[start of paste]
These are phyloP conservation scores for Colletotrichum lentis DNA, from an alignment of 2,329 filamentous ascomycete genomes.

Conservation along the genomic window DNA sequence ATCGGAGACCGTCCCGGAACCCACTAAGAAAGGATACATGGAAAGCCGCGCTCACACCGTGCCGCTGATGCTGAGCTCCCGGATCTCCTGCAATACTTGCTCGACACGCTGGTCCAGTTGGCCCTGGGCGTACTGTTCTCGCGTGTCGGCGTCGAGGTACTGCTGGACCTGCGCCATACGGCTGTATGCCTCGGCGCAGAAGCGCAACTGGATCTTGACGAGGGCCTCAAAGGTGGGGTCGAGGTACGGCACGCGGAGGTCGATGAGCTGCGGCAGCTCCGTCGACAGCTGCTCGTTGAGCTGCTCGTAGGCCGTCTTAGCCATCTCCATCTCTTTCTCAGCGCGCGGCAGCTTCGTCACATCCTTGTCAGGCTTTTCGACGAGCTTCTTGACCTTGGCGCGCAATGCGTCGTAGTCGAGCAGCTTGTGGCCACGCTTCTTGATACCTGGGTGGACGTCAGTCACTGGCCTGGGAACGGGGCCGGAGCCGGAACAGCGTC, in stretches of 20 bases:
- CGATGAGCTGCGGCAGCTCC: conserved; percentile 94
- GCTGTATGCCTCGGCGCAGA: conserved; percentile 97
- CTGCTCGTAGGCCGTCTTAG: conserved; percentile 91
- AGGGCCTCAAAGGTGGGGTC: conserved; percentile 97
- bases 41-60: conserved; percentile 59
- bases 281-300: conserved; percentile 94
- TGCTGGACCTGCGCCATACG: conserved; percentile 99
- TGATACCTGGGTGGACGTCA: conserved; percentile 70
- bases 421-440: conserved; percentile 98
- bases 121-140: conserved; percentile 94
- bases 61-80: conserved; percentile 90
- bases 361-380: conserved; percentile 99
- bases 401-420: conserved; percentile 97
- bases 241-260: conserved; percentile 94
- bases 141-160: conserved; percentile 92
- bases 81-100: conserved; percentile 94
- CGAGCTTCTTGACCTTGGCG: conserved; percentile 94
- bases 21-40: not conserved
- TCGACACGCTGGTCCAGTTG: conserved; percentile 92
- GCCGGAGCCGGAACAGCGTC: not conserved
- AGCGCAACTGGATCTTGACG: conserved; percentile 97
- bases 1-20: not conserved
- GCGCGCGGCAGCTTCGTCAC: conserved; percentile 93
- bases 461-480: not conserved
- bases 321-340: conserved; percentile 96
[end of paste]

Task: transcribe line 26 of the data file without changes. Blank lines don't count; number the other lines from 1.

- bases 461-480: not conserved